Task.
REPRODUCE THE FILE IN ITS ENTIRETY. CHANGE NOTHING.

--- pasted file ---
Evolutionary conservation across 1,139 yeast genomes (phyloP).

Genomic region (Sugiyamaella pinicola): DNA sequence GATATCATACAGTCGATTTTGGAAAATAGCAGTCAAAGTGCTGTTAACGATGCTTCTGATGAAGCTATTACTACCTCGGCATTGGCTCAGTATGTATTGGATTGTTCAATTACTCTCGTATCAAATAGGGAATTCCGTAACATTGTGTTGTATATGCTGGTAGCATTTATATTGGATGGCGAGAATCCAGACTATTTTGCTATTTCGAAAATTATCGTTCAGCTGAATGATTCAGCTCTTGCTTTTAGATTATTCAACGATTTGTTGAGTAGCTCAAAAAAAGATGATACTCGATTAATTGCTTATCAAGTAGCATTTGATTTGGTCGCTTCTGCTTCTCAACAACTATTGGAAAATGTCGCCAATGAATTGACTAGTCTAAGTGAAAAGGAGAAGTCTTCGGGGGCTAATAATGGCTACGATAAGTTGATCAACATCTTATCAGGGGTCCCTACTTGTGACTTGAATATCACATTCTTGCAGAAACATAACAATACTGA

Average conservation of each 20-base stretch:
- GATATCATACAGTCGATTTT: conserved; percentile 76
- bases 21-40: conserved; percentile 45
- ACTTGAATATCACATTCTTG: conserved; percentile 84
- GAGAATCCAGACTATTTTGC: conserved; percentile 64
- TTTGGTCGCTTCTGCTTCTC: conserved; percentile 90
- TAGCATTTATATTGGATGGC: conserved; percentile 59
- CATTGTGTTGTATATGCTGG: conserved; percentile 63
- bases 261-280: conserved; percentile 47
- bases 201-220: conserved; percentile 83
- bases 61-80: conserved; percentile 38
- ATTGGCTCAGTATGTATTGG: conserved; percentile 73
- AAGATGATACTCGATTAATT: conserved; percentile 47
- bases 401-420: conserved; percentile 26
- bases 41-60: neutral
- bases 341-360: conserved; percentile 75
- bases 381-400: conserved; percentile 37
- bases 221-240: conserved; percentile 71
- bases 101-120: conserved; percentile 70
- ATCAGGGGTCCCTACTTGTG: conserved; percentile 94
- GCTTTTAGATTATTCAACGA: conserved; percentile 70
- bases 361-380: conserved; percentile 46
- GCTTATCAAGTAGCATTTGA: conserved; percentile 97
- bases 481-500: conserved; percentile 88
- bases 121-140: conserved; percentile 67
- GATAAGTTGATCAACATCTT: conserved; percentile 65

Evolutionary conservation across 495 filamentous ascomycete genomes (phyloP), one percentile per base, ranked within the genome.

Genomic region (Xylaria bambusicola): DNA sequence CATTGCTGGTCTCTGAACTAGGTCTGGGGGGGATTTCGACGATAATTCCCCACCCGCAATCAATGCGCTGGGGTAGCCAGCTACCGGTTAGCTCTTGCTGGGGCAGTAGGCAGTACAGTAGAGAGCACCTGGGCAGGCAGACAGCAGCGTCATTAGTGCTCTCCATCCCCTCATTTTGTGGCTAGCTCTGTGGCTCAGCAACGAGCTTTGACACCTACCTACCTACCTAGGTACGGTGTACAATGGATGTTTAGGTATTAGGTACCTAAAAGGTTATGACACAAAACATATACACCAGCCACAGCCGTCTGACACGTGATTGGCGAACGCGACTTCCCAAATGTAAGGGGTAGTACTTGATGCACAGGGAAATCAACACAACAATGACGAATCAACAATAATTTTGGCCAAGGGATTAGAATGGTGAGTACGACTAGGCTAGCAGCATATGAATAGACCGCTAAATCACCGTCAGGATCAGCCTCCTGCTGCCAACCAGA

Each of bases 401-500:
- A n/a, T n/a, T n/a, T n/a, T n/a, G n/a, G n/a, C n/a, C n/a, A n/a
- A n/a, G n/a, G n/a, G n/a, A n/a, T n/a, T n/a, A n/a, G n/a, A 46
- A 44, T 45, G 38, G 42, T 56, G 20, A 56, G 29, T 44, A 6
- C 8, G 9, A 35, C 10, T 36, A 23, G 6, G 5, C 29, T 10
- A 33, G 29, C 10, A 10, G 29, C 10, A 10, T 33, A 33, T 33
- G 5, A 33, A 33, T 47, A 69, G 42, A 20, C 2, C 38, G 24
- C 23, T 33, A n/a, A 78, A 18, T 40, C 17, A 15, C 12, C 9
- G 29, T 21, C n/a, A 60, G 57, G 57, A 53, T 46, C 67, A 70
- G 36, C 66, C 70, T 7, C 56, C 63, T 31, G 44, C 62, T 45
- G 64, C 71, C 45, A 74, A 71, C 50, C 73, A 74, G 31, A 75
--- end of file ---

Evolutionary conservation across 1,139 yeast genomes (phyloP).

Genomic region (Sugiyamaella pinicola): DNA sequence GATATCATACAGTCGATTTTGGAAAATAGCAGTCAAAGTGCTGTTAACGATGCTTCTGATGAAGCTATTACTACCTCGGCATTGGCTCAGTATGTATTGGATTGTTCAATTACTCTCGTATCAAATAGGGAATTCCGTAACATTGTGTTGTATATGCTGGTAGCATTTATATTGGATGGCGAGAATCCAGACTATTTTGCTATTTCGAAAATTATCGTTCAGCTGAATGATTCAGCTCTTGCTTTTAGATTATTCAACGATTTGTTGAGTAGCTCAAAAAAAGATGATACTCGATTAATTGCTTATCAAGTAGCATTTGATTTGGTCGCTTCTGCTTCTCAACAACTATTGGAAAATGTCGCCAATGAATTGACTAGTCTAAGTGAAAAGGAGAAGTCTTCGGGGGCTAATAATGGCTACGATAAGTTGATCAACATCTTATCAGGGGTCCCTACTTGTGACTTGAATATCACATTCTTGCAGAAACATAACAATACTGA

Average conservation of each 20-base stretch:
- GATATCATACAGTCGATTTT: conserved; percentile 76
- bases 21-40: conserved; percentile 45
- ACTTGAATATCACATTCTTG: conserved; percentile 84
- GAGAATCCAGACTATTTTGC: conserved; percentile 64
- TTTGGTCGCTTCTGCTTCTC: conserved; percentile 90
- TAGCATTTATATTGGATGGC: conserved; percentile 59
- CATTGTGTTGTATATGCTGG: conserved; percentile 63
- bases 261-280: conserved; percentile 47
- bases 201-220: conserved; percentile 83
- bases 61-80: conserved; percentile 38
- ATTGGCTCAGTATGTATTGG: conserved; percentile 73
- AAGATGATACTCGATTAATT: conserved; percentile 47
- bases 401-420: conserved; percentile 26
- bases 41-60: neutral
- bases 341-360: conserved; percentile 75
- bases 381-400: conserved; percentile 37
- bases 221-240: conserved; percentile 71
- bases 101-120: conserved; percentile 70
- ATCAGGGGTCCCTACTTGTG: conserved; percentile 94
- GCTTTTAGATTATTCAACGA: conserved; percentile 70
- bases 361-380: conserved; percentile 46
- GCTTATCAAGTAGCATTTGA: conserved; percentile 97
- bases 481-500: conserved; percentile 88
- bases 121-140: conserved; percentile 67
- GATAAGTTGATCAACATCTT: conserved; percentile 65

Evolutionary conservation across 495 filamentous ascomycete genomes (phyloP), one percentile per base, ranked within the genome.

Genomic region (Xylaria bambusicola): DNA sequence CATTGCTGGTCTCTGAACTAGGTCTGGGGGGGATTTCGACGATAATTCCCCACCCGCAATCAATGCGCTGGGGTAGCCAGCTACCGGTTAGCTCTTGCTGGGGCAGTAGGCAGTACAGTAGAGAGCACCTGGGCAGGCAGACAGCAGCGTCATTAGTGCTCTCCATCCCCTCATTTTGTGGCTAGCTCTGTGGCTCAGCAACGAGCTTTGACACCTACCTACCTACCTAGGTACGGTGTACAATGGATGTTTAGGTATTAGGTACCTAAAAGGTTATGACACAAAACATATACACCAGCCACAGCCGTCTGACACGTGATTGGCGAACGCGACTTCCCAAATGTAAGGGGTAGTACTTGATGCACAGGGAAATCAACACAACAATGACGAATCAACAATAATTTTGGCCAAGGGATTAGAATGGTGAGTACGACTAGGCTAGCAGCATATGAATAGACCGCTAAATCACCGTCAGGATCAGCCTCCTGCTGCCAACCAGA

Each of bases 401-500:
- A n/a, T n/a, T n/a, T n/a, T n/a, G n/a, G n/a, C n/a, C n/a, A n/a
- A n/a, G n/a, G n/a, G n/a, A n/a, T n/a, T n/a, A n/a, G n/a, A 46
- A 44, T 45, G 38, G 42, T 56, G 20, A 56, G 29, T 44, A 6
- C 8, G 9, A 35, C 10, T 36, A 23, G 6, G 5, C 29, T 10
- A 33, G 29, C 10, A 10, G 29, C 10, A 10, T 33, A 33, T 33
- G 5, A 33, A 33, T 47, A 69, G 42, A 20, C 2, C 38, G 24
- C 23, T 33, A n/a, A 78, A 18, T 40, C 17, A 15, C 12, C 9
- G 29, T 21, C n/a, A 60, G 57, G 57, A 53, T 46, C 67, A 70
- G 36, C 66, C 70, T 7, C 56, C 63, T 31, G 44, C 62, T 45
- G 64, C 71, C 45, A 74, A 71, C 50, C 73, A 74, G 31, A 75